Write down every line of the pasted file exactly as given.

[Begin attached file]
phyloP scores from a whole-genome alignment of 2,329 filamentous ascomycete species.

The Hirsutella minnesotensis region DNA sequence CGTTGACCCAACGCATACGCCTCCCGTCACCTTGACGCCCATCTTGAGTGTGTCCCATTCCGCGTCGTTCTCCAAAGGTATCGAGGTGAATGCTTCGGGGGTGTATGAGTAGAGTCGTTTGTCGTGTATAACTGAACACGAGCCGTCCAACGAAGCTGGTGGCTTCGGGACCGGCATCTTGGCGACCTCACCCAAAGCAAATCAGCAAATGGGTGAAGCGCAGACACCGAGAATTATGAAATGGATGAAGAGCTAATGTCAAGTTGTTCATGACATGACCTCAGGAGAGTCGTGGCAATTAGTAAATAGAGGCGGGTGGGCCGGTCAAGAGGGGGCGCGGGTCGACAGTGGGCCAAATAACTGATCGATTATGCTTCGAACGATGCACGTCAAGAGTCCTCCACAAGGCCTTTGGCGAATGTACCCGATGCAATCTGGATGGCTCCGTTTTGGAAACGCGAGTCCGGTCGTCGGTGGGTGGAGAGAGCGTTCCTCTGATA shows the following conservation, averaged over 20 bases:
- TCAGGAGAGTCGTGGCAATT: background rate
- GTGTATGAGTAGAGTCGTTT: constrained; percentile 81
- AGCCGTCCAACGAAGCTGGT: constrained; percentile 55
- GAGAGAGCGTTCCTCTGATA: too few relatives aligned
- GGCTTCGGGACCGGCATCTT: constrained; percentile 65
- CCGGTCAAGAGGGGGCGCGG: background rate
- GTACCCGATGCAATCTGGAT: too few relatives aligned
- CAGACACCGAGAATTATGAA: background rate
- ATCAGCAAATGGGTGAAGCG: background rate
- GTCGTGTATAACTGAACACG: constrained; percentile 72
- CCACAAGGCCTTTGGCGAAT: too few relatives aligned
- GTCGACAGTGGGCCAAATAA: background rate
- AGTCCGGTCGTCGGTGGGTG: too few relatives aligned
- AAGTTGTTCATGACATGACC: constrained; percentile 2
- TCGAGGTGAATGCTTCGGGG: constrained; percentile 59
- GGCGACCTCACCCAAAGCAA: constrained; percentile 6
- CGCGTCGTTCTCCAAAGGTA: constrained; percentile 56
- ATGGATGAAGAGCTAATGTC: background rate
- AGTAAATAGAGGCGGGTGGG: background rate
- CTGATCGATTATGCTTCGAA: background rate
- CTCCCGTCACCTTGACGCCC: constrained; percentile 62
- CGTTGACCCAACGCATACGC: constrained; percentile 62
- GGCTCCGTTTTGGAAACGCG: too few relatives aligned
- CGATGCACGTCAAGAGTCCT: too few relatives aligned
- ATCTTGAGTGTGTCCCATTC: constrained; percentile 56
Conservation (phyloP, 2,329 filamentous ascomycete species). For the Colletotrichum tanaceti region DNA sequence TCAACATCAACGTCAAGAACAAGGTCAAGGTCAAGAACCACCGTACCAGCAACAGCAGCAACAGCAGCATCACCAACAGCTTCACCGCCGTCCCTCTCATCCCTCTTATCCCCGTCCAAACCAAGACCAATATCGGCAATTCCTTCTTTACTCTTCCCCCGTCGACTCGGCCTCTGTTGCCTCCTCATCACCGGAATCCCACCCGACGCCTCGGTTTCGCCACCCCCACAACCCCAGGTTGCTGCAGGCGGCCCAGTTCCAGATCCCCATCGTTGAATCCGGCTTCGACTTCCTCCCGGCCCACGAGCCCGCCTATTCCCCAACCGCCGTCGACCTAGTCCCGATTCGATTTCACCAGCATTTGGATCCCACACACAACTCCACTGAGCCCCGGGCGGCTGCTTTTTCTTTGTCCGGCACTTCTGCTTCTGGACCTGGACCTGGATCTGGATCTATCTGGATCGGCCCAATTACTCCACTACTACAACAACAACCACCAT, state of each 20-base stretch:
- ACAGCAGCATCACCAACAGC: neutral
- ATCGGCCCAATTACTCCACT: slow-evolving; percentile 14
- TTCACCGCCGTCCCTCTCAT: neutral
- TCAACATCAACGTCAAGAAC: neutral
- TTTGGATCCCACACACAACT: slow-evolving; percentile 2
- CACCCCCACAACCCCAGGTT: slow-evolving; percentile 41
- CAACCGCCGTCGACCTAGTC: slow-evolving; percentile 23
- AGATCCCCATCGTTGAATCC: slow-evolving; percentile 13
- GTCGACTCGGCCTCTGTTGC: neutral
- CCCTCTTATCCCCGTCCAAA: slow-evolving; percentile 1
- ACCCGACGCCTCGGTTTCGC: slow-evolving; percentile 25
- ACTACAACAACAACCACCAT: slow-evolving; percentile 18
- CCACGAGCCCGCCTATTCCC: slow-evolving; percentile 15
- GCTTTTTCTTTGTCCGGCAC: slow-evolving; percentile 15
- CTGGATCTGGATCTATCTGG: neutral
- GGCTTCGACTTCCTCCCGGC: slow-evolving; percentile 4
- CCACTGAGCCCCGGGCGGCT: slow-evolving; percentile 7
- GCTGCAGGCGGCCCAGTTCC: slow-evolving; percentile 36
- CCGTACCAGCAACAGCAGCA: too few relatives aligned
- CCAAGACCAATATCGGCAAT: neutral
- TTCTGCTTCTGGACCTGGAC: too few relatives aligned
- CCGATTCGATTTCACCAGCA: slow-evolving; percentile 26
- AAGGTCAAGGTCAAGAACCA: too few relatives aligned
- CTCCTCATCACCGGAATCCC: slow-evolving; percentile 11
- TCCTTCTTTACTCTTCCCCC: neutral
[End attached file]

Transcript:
phyloP scores from a whole-genome alignment of 2,329 filamentous ascomycete species.

The Hirsutella minnesotensis region DNA sequence CGTTGACCCAACGCATACGCCTCCCGTCACCTTGACGCCCATCTTGAGTGTGTCCCATTCCGCGTCGTTCTCCAAAGGTATCGAGGTGAATGCTTCGGGGGTGTATGAGTAGAGTCGTTTGTCGTGTATAACTGAACACGAGCCGTCCAACGAAGCTGGTGGCTTCGGGACCGGCATCTTGGCGACCTCACCCAAAGCAAATCAGCAAATGGGTGAAGCGCAGACACCGAGAATTATGAAATGGATGAAGAGCTAATGTCAAGTTGTTCATGACATGACCTCAGGAGAGTCGTGGCAATTAGTAAATAGAGGCGGGTGGGCCGGTCAAGAGGGGGCGCGGGTCGACAGTGGGCCAAATAACTGATCGATTATGCTTCGAACGATGCACGTCAAGAGTCCTCCACAAGGCCTTTGGCGAATGTACCCGATGCAATCTGGATGGCTCCGTTTTGGAAACGCGAGTCCGGTCGTCGGTGGGTGGAGAGAGCGTTCCTCTGATA shows the following conservation, averaged over 20 bases:
- TCAGGAGAGTCGTGGCAATT: background rate
- GTGTATGAGTAGAGTCGTTT: constrained; percentile 81
- AGCCGTCCAACGAAGCTGGT: constrained; percentile 55
- GAGAGAGCGTTCCTCTGATA: too few relatives aligned
- GGCTTCGGGACCGGCATCTT: constrained; percentile 65
- CCGGTCAAGAGGGGGCGCGG: background rate
- GTACCCGATGCAATCTGGAT: too few relatives aligned
- CAGACACCGAGAATTATGAA: background rate
- ATCAGCAAATGGGTGAAGCG: background rate
- GTCGTGTATAACTGAACACG: constrained; percentile 72
- CCACAAGGCCTTTGGCGAAT: too few relatives aligned
- GTCGACAGTGGGCCAAATAA: background rate
- AGTCCGGTCGTCGGTGGGTG: too few relatives aligned
- AAGTTGTTCATGACATGACC: constrained; percentile 2
- TCGAGGTGAATGCTTCGGGG: constrained; percentile 59
- GGCGACCTCACCCAAAGCAA: constrained; percentile 6
- CGCGTCGTTCTCCAAAGGTA: constrained; percentile 56
- ATGGATGAAGAGCTAATGTC: background rate
- AGTAAATAGAGGCGGGTGGG: background rate
- CTGATCGATTATGCTTCGAA: background rate
- CTCCCGTCACCTTGACGCCC: constrained; percentile 62
- CGTTGACCCAACGCATACGC: constrained; percentile 62
- GGCTCCGTTTTGGAAACGCG: too few relatives aligned
- CGATGCACGTCAAGAGTCCT: too few relatives aligned
- ATCTTGAGTGTGTCCCATTC: constrained; percentile 56
Conservation (phyloP, 2,329 filamentous ascomycete species). For the Colletotrichum tanaceti region DNA sequence TCAACATCAACGTCAAGAACAAGGTCAAGGTCAAGAACCACCGTACCAGCAACAGCAGCAACAGCAGCATCACCAACAGCTTCACCGCCGTCCCTCTCATCCCTCTTATCCCCGTCCAAACCAAGACCAATATCGGCAATTCCTTCTTTACTCTTCCCCCGTCGACTCGGCCTCTGTTGCCTCCTCATCACCGGAATCCCACCCGACGCCTCGGTTTCGCCACCCCCACAACCCCAGGTTGCTGCAGGCGGCCCAGTTCCAGATCCCCATCGTTGAATCCGGCTTCGACTTCCTCCCGGCCCACGAGCCCGCCTATTCCCCAACCGCCGTCGACCTAGTCCCGATTCGATTTCACCAGCATTTGGATCCCACACACAACTCCACTGAGCCCCGGGCGGCTGCTTTTTCTTTGTCCGGCACTTCTGCTTCTGGACCTGGACCTGGATCTGGATCTATCTGGATCGGCCCAATTACTCCACTACTACAACAACAACCACCAT, state of each 20-base stretch:
- ACAGCAGCATCACCAACAGC: neutral
- ATCGGCCCAATTACTCCACT: slow-evolving; percentile 14
- TTCACCGCCGTCCCTCTCAT: neutral
- TCAACATCAACGTCAAGAAC: neutral
- TTTGGATCCCACACACAACT: slow-evolving; percentile 2
- CACCCCCACAACCCCAGGTT: slow-evolving; percentile 41
- CAACCGCCGTCGACCTAGTC: slow-evolving; percentile 23
- AGATCCCCATCGTTGAATCC: slow-evolving; percentile 13
- GTCGACTCGGCCTCTGTTGC: neutral
- CCCTCTTATCCCCGTCCAAA: slow-evolving; percentile 1
- ACCCGACGCCTCGGTTTCGC: slow-evolving; percentile 25
- ACTACAACAACAACCACCAT: slow-evolving; percentile 18
- CCACGAGCCCGCCTATTCCC: slow-evolving; percentile 15
- GCTTTTTCTTTGTCCGGCAC: slow-evolving; percentile 15
- CTGGATCTGGATCTATCTGG: neutral
- GGCTTCGACTTCCTCCCGGC: slow-evolving; percentile 4
- CCACTGAGCCCCGGGCGGCT: slow-evolving; percentile 7
- GCTGCAGGCGGCCCAGTTCC: slow-evolving; percentile 36
- CCGTACCAGCAACAGCAGCA: too few relatives aligned
- CCAAGACCAATATCGGCAAT: neutral
- TTCTGCTTCTGGACCTGGAC: too few relatives aligned
- CCGATTCGATTTCACCAGCA: slow-evolving; percentile 26
- AAGGTCAAGGTCAAGAACCA: too few relatives aligned
- CTCCTCATCACCGGAATCCC: slow-evolving; percentile 11
- TCCTTCTTTACTCTTCCCCC: neutral